Pension crisis needs answers
MARY Hanafin, the Minister for Social Affairs, is expected to announce on Wednesday a change in the minimum age for a non-contributory State pension. Put simply, this means the raising of the qualifying age from the present 66 years.
The move will take nobody by surprise. There has been no shortage of signals and warnings about the world-wide pensions crisis or the specific attempts in Ireland to meet it. Now the crisis is upon us, on top of the burden of existing woes and gloomy forecasts. The Government cannot ignore it.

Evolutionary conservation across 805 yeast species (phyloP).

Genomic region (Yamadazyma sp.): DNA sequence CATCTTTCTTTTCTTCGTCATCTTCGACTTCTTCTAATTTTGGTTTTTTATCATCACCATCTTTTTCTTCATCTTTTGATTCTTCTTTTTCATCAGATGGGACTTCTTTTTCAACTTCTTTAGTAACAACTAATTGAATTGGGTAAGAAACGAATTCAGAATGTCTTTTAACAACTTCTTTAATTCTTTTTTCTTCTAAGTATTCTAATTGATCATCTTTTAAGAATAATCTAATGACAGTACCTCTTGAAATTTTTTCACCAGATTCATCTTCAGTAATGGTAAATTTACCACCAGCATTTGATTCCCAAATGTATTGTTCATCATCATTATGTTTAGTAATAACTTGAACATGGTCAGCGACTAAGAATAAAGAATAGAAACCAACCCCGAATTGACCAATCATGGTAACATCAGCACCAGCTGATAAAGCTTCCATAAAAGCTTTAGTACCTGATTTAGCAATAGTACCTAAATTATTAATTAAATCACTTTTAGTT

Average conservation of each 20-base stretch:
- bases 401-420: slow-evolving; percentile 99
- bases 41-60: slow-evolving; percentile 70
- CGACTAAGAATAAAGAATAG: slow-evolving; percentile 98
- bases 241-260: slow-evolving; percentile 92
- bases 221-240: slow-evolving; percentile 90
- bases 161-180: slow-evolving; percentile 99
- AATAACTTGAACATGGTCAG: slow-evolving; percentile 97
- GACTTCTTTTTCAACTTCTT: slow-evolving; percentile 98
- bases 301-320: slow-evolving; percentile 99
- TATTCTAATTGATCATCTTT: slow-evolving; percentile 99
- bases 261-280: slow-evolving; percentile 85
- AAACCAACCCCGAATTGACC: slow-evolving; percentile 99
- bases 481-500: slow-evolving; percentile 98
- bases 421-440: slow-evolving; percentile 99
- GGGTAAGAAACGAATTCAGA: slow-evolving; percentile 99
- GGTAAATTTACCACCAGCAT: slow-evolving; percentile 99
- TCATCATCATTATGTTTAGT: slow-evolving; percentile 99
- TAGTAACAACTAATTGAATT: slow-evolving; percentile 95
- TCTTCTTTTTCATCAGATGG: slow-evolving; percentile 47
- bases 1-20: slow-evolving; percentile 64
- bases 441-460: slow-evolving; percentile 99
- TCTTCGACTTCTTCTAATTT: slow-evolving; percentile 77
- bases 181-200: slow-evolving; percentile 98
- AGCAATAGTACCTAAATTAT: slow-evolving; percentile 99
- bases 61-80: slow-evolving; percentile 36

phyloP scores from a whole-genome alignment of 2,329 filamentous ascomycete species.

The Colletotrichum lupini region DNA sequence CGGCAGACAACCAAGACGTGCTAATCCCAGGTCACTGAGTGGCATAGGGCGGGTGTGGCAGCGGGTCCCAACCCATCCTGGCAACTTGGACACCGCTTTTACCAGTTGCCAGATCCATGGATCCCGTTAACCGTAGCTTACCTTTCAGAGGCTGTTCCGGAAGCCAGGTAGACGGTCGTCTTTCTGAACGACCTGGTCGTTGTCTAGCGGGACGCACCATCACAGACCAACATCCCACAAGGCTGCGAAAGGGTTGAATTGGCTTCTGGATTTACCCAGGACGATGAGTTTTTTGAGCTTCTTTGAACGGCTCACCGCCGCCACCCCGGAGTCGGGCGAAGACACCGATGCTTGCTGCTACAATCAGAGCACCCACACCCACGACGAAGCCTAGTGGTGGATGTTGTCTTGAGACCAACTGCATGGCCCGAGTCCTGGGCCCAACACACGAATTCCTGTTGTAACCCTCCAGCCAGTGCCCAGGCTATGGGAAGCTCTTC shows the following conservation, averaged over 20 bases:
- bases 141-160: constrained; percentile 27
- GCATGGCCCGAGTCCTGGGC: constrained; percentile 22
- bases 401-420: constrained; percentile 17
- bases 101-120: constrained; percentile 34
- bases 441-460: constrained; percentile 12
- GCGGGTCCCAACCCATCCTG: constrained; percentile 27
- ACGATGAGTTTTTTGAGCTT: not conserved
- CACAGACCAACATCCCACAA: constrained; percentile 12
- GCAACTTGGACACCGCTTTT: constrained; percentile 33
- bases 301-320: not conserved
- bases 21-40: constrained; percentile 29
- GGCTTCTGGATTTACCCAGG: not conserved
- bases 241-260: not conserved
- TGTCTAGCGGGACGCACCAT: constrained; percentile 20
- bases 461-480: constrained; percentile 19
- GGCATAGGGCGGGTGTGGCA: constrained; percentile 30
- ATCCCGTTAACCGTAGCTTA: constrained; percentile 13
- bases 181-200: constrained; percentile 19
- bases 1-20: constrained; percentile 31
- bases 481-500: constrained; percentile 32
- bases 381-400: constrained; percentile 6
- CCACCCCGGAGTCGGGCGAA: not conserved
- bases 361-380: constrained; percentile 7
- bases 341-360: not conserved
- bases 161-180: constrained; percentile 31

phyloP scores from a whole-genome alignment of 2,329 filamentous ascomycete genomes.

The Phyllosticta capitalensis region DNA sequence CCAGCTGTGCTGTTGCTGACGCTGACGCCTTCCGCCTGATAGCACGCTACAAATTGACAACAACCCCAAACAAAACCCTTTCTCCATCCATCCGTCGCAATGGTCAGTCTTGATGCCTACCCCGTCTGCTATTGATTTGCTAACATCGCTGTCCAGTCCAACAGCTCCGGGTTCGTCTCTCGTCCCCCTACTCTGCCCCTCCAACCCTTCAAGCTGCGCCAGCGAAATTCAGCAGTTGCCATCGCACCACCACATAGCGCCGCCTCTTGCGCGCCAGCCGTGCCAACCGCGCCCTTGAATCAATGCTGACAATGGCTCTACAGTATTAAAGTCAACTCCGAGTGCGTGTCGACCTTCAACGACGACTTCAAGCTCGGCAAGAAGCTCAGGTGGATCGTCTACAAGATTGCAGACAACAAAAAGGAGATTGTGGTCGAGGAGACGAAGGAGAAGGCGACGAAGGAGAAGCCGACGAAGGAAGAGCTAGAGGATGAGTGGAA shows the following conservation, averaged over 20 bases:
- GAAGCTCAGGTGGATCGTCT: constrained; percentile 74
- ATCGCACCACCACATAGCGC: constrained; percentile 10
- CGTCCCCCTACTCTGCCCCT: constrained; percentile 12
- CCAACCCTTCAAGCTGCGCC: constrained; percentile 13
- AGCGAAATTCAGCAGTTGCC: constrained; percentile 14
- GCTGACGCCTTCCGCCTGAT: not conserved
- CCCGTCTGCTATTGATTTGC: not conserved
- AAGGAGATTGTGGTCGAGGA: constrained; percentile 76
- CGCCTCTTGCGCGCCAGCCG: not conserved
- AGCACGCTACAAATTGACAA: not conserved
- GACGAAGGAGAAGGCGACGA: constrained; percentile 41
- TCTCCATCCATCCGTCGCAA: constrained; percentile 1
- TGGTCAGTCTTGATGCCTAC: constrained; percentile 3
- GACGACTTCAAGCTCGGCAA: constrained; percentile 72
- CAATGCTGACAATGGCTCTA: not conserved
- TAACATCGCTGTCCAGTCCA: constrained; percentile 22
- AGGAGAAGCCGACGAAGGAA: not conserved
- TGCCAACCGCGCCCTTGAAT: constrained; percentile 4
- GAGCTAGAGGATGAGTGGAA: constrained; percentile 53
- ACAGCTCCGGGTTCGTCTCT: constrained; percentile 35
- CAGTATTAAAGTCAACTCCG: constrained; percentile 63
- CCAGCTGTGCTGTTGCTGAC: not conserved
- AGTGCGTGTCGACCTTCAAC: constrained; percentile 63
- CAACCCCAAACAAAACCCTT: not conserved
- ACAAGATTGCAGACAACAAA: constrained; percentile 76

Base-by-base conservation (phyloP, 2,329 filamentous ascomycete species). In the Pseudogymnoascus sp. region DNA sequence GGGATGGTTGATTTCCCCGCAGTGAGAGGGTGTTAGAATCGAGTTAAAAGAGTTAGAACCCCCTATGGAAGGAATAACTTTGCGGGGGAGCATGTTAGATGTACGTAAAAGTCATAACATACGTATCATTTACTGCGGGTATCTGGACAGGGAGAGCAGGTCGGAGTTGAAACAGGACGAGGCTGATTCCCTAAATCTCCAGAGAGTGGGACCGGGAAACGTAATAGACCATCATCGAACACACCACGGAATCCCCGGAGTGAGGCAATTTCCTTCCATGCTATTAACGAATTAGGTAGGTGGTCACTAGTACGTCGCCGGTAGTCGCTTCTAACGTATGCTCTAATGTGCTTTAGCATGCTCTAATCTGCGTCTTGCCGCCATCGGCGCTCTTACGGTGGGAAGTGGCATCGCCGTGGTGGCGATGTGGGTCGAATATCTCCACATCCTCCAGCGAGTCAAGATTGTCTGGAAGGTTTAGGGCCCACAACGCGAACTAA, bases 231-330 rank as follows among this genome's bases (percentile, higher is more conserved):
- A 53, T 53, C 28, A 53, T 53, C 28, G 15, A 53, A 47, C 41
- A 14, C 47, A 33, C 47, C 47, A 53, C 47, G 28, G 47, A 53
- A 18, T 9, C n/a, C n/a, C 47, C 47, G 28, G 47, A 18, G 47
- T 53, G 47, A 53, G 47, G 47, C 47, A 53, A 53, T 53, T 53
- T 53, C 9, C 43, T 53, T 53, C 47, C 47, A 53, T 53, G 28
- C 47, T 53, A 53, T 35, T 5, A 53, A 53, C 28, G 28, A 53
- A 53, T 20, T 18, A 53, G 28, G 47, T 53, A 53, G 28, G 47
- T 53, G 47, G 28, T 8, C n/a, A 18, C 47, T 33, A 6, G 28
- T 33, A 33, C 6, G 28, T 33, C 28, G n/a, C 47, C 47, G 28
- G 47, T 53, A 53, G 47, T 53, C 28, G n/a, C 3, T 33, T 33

Private employers have already tried numerous remedies or partial remedies; for example, the Bank of Ireland's proposal to raise the qualifying age for its retiring employees to 68. It is questionable whether this or any of the other attempted remedies can meet the case fully. At a minimum, it has begun to appear likely that generous "defined benefit" schemes will become a thing of the past for new entrants to employment. IBEC, the employers' organisation, has called them a bottomless pit. Finance Minister Brian Lenihan, for his part, said in his Budget speech in December that a new scheme for the next generation of public servants would be announced this year.